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Fight Rewind: UFC 114 reminds us to not forget our roots

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There are defining moments you can have as a mixed martial arts fan.

For me, Saturday's "UFC 114: Rampage vs. Evans" was one of those moments.

As someone who extensively watches the sport, it's really tough to get a rise out of me at points. I stoically watch the shows, trying my best to analyze the action so I can better do my job as a writer for this site and as host for the radio show. These days, I don't feel much like a fan, but as someone who is watching (and still enjoying it, don't get me wrong) for business purposes, there are only a few times that inner-fan in me pops out and the excitement comes pouring out while I'm watching the shows.

I often harken back to my first few UFC pay-per-views and just remember being in awe of what was going on. Trying to understand the nuances of the game while getting to know the fighters was quite possibly one of the most intimidating new sport experiences I've ever had. I love pretty much every big sport and I've found none of them as hard to mentally master as mixed martial arts. To this day, I'm still learning.

UFC 52 was my first pay-per-view. There probably wasn't a better one to come in on. It's no surprise that the first two fighters I saw, Georges St-Pierre and Jason "Mayhem" Miller, have remained two of my favorites ever since then. That fight, with Miller taking a licking while still ticking, gave me my first appreciation of what MMA was all about. Then you had the welterweight title fight between Matt Hughes and Frank Trigg (which I rated as the top fight in UFC history). Back then, I was, to use a professional wrestling term, a big mark. To a certain extent, I miss that. I sometimes miss not wanting to overanalyze everything. There's something to be said for being able to just sit back and enjoy fights from the perspective of the "casual fan."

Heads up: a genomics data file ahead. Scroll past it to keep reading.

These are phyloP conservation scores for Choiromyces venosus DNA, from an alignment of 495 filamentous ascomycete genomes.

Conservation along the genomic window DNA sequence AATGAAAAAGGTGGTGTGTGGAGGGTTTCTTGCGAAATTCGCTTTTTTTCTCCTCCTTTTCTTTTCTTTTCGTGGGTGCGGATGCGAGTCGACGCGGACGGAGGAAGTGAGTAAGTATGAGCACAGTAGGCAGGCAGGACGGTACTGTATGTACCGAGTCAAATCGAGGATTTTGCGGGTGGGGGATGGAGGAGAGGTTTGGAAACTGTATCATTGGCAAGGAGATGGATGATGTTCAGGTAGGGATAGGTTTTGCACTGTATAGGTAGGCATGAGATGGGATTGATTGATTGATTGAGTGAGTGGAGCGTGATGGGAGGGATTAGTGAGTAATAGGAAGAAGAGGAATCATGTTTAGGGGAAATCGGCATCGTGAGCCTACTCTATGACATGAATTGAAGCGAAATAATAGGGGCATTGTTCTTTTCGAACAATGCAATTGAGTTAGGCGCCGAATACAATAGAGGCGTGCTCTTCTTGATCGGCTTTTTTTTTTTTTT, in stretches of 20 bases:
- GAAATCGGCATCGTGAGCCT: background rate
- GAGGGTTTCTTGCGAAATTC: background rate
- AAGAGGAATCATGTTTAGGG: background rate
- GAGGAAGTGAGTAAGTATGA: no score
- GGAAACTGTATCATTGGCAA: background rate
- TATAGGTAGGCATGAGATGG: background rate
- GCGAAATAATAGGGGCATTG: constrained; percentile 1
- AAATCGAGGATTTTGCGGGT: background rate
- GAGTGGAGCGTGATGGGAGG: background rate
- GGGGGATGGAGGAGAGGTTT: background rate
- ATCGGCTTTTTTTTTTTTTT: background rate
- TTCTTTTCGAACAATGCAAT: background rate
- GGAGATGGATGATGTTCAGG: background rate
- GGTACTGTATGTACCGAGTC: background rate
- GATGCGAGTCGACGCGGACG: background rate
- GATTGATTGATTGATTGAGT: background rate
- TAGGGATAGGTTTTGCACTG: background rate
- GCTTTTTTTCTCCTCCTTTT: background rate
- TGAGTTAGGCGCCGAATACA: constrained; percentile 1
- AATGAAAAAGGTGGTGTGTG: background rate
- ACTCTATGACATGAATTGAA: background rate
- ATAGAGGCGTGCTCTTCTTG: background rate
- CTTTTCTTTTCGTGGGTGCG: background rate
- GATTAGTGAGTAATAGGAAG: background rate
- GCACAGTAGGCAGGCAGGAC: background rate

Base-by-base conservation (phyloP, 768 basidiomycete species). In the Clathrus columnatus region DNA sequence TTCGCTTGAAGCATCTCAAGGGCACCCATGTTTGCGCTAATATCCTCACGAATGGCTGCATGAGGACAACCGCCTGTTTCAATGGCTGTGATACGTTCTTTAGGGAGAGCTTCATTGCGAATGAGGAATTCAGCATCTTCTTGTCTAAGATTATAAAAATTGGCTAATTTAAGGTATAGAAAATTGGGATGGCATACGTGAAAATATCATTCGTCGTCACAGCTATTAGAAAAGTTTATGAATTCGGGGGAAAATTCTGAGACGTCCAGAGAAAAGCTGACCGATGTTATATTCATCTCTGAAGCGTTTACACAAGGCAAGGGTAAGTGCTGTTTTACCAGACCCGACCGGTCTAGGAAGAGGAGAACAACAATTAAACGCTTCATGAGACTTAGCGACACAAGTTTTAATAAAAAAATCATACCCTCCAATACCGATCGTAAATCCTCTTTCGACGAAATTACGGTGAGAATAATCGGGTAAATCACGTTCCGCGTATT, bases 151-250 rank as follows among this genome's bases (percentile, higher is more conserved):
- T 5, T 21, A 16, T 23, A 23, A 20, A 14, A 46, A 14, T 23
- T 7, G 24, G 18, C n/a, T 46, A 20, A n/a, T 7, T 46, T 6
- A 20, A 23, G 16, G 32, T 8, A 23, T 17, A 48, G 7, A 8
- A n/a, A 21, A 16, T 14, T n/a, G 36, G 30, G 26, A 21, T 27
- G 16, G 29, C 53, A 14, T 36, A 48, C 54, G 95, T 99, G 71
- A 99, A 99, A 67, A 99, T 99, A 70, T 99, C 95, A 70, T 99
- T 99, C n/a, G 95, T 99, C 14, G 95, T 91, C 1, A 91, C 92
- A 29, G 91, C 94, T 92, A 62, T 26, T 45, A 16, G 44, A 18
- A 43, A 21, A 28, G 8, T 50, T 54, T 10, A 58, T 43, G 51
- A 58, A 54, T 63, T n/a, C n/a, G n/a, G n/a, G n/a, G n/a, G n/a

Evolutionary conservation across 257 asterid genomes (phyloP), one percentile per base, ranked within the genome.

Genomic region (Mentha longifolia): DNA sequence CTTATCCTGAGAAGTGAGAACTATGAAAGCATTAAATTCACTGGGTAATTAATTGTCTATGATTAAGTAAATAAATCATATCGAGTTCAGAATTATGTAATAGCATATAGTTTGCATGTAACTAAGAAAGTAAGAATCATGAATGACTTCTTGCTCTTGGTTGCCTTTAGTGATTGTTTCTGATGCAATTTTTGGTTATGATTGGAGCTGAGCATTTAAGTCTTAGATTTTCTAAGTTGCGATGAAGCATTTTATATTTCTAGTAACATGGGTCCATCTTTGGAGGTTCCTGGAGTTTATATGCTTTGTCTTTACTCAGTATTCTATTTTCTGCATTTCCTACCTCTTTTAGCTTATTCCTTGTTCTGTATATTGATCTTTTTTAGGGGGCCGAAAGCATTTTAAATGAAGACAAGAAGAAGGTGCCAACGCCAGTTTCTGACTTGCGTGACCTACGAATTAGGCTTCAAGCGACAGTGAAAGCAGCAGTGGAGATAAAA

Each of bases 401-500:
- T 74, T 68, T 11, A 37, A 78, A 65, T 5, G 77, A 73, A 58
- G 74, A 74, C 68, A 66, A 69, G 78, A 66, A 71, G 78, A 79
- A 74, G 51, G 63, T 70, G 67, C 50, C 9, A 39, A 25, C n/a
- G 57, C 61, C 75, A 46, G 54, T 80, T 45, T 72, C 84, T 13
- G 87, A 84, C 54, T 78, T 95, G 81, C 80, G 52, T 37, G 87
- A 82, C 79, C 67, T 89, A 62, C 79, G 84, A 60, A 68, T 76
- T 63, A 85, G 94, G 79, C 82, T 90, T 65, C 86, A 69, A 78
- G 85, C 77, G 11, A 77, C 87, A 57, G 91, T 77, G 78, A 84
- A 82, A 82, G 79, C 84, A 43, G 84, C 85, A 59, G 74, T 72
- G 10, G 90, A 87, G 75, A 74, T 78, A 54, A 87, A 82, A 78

These days, there's only a few nights on the calendar that, when watching the fights, bring out the true fan in me. One of those days was Saturday.

For those who said UFC 114 disappointed, I couldn't disagree with you more.

This card had everything a mixed martial arts fan could want. Upsets, gutty, gritty performances, an amazing comeback and a mega-fight that delivered. That's why, as the night progressed, I found myself becoming more and more engrossed in the show. The true fan was coming out in me.

The first two fights really set the tone. From the moment John Hathaway dropped Diego Sanchez, I was enthralled. When Jason Brilz decided he wasn't going to listen to the fans and the pundits and actually put up a fight against Antonio Rogerio Nogueira, that was it. Full mark mode.

Seeing Todd Duffee obliterate Mike Russow in the first round only to suffer one of the most stunning losses in UFC history added to the hysteria. I was in full-on nervous mode when the main event hype began. Then when Rashad Evans staggered Quinton Jackson in the opening minute, it was on. I was on the edge of my seat.

To me, that fight epitomized everything that is great about mixed martial arts. You had two fighters who were as intense and as prepared as could be. Then you had one fighter (Evans) come in and nearly perfectly execute his game plan while continuing to be a thorn in his opponent's side. Then Evans survived a situation that many haven't before when in the ring with Jackson, and not only did he survive nearly being finished, he put an exclamation point on the fight by taking Jackson to the mat and winning the round on two of the three judges' scorecards.

It's nights like Saturday that make the sport of MMA so special. You simply never know what is going to happen. You can come in having watched hours of film on each fighter, analyzing every move, but then when a largely unheralded fighter like Brilz starts taking someone like Nogueira down and nearly finishing him twice in a single round, it's a whole different world - and you know you're watching something special.

If there's one thing this card has taught me, it's this: Never be afraid be sit back and immerse yourself in something fun.

And never forget your roots.

Don't forget to listen to this week's edition of Fight Rewind Extra, where each week Matt provides further insight of the week's topic in less than one minute.

Matt Bishop is an reporter and pens "Fight Rewind" at least once each week. He can be reached at